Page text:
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Lethbridge Herald Newspaper Archives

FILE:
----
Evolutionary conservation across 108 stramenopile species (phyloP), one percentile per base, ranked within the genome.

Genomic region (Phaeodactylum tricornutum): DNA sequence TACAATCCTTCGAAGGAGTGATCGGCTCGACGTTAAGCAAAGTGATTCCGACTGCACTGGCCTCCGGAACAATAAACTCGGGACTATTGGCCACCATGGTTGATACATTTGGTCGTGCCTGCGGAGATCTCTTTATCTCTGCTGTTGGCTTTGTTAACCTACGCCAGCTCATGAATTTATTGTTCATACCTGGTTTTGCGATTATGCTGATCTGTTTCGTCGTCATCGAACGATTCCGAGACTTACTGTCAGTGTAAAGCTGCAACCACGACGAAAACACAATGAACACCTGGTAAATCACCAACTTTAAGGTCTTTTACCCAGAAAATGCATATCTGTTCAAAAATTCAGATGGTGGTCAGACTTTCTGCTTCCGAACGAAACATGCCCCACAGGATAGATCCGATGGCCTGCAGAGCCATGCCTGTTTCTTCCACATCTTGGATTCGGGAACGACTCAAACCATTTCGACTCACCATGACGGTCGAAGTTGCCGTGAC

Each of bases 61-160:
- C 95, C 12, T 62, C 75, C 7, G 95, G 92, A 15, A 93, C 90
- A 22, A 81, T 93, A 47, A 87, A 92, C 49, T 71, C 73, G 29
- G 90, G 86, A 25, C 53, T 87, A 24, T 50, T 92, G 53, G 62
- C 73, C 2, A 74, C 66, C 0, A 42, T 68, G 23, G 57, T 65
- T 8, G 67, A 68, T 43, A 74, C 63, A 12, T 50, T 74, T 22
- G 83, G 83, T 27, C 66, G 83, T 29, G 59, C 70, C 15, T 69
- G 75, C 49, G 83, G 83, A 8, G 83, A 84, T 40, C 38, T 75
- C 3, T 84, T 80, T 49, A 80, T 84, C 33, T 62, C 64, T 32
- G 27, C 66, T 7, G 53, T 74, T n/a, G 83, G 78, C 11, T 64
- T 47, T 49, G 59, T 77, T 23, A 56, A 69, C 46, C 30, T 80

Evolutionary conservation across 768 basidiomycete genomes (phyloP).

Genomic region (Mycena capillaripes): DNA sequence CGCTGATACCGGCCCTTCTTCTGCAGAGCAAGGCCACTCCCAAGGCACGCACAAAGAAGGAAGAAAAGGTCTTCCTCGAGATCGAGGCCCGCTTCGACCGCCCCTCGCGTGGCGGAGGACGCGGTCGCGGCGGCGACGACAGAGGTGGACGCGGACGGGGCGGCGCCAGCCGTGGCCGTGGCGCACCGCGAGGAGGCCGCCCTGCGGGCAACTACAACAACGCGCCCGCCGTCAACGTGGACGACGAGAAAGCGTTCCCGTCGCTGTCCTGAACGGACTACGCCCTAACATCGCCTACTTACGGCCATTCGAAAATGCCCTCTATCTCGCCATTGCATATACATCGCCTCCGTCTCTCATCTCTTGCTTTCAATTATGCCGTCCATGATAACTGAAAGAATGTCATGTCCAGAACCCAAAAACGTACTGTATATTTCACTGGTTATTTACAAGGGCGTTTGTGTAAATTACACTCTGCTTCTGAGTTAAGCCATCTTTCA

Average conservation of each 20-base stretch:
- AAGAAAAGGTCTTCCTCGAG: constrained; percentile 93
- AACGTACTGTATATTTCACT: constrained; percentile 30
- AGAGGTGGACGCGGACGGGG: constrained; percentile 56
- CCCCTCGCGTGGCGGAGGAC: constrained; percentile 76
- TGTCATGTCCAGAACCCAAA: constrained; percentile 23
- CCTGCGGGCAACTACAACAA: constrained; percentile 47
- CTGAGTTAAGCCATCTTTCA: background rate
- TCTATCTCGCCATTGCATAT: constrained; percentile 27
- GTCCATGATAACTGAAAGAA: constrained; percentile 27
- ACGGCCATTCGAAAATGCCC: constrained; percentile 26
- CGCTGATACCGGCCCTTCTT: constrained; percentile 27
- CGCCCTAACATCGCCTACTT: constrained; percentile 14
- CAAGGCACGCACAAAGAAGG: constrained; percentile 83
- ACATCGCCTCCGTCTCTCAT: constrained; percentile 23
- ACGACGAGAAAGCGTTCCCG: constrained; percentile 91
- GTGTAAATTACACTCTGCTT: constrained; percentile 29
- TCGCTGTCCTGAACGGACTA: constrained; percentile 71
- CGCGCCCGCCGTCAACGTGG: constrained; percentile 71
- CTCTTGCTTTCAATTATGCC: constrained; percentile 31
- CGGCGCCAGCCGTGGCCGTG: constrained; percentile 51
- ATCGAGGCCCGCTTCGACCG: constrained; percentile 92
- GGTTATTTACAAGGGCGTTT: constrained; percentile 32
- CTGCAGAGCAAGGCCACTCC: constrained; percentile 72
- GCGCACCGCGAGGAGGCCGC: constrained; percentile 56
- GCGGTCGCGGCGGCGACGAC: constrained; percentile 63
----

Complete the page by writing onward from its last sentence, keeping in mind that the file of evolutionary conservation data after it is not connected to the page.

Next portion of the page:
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Lethbridge Herald, The (Newspaper) - November 7, 1970, Lethbridge, Alberta U.S. Snubs Soviets On Anniversary lly LI5WIS (JUUCK WASHINGTON (AP) Protesting Russian deten- tion of two United States generals in Soviet Armenia, Washington officials are boycotting this year's Soviet national anniversary celebrations, and the order is re- ported to have come from President Nixon. The diplomatic snub means American ambassadors are staying away from the caviar-and-vodka parlies given by the Soviets in many capitals to mark the 53rd anniversary of the Bolshevik Revolution, though they may send lower-ranking U.S. diplomats if they choose. Coupled with U.S. tit-for-lat expulsion of a Soviet news correspondent Friday, the snub marks a further deterioration ot relations between the two powers. In Washington, the highest U.S. representative al- lowed to attend the annual Soviet embassy gala Friday night was Atiolph Dubs, state department Soviet af- fairs officer. But the official boycott didn't hinder three former U.S. ambassadors to Moscow. Former Envoys Go Among COO guests at a. reception given here by Soviet Ambassador Anatoly Dobrynin were W. Averell Harriman, former top U.S. negotiator at the Paris peace talks, and Soviet experts Foy Kohler and Llewel- lyn Thompson. The three formerly represented the United States in Moscow. Last year the Nixon administration was represented at the celebration by two cabinet members Trans- portation Secretary John Volpe and Interior Secretary Walter J. Hickel. After the state department had indicated earlier Friday it would restrict its representation at the Soviet party to a deputy assistant secretary, Nixon was re- ported to favor going a notch lower. A state department press officer, John F. King, then announced that Dubs would be the man. King said: "In view of the unwarranted detention of the crew and passengers of a light U.S. aircraft by Soviet au- thorities, including three officers of the American armed forces, it has been deemed inappropriate this year tor senior American officials to accept the hospi- lality of the Soviet government on the occasion of the November celebrations." Voice Displeasure Dubs was said to be under instructions to make plain to Dobrynin mounting U.S. displeasure over con- tinued Soviet detention of the two U.S. Army generals and a major who landed in Soviet Armenia Oct. 21. The U.S. says the light plane strayed across the Turkish border inadvertently and should be released promptly. The Soviets have protested the intrusion into their air'space antt say they are holding the men pend- ing an investigation. Moscow has turned down a request that U.S. diplo- mats be allowed to visit the American officers Mon- day. On previous visits, the have been found in good health under house arrest in a comfortable villa. Washington officials said the lone U.S. mission chief abroad allowed to attend a Soviet anniversary party was Gerard Smith, head of the U.S. delegation to the U.S. Soviet strategic arms limitation talks at Hel- sinki, Finland. Both the U.S. and the Soviet Union have been at paias to keep the SALT negotiations free of other dis- putes between the two big powers. The Soviet reporter given a 72-liour deadline to get out of the U.S. was Leonid Zhegalov. He has been here with the Soviet news agency, Tass, since July, 1969. King said Zhegalov was expelled "in a direct reciprocity for the unjustified expulsion of John Dron- berg of Newsweek magazine two weeks ago." King said, expulsion of Zhegalov did not imply any wrong-doing by the Tass correspondent, Toy 'Shoppers JL JL A nn i i nn Are 1 old I o Be Careful By SUSAN BECKEH OTTAWA (CP) Although sweeping new rules on toy safety were announced Friday, busy Christinas shoppers should still carefully consider their pur- chases. Sitting at a (able laden with unsafe toys sent his department this year by concerned consumers, Con- sumer Affairs Minister Ron Basford said the new reg- ulations are designed to remove poorly constructed, dangerous toys from the market. He also said that no matter how many safety reg- ulations are made, consumers should still watch what they are buying. The new regulations, which apply to imported as well as domestic toys, ban immediately a wide variety of dangerous features, and Mr. Basford said that if Uie department's inspectors across Canada find such toys on Ihc market. they will be removed. Because most loys on the Canadian market are meeting requirements, h.8 said he sees no effect on prices generally as a result of the new rules. The regulations are issued under the Hazardous Products' Act and will be complemented by other rules a year from now. Under the new regulations, toys which expose metal spikes or sharp wires when they are broken are banned. So arc those with loose eyes or rattles with small parts which could choke a child. Straight pins used for attaching bows and decora- tions to dolls are prohibited. Toy arrows and other projcclilc toys arc required lo have protective tips and Ihc shafts of push-pull loys will have to have protective fittings. Detailed rr-giilat.ioiis fonlro! the of any sul'- sUticc i'l a toy which might be poisonous. Paints used must meet standards limiting lead content or other hazardous ingredients. Electrically-operated loys must meet safety stand- ards .Toys with hot surfaces such as toy irons are also safety standards. Celluloid toys, except table-tennis balls, are out- lawed and doll hair or animal fur must not be made of inflammable material. Standards governing mechanical hazards associated with loy.s will go into effect in November, 1971. The Lethbndge Herald FORECAST HIGH SUNDAY W "Sereins South Alberla ami Southeastern B.C.'' Price 15 Cents VOL. LXIII NO. 276 LETHBRIDGE, ALBERTA, SATURDAY, NOVEMBER 7, 1970 Student Testifies He Took Part In Kidnapping Key Suspect Is Nab By RUSS PEDEN MONTREAL (CP) Bernard Lortie, student ar- rested Friday, testified today at aii inquest into the kidnap death of Pierre Laporte that he and three other men took part in the abduction of the Quebec labor minister Oct. 10. Lortie said the other three were Francis Simard and broth- ers Paul Rose and Jacques Rose, all of whom have been named in warrants by police. Lortie said the four had been thinking and talking about kid- napping someone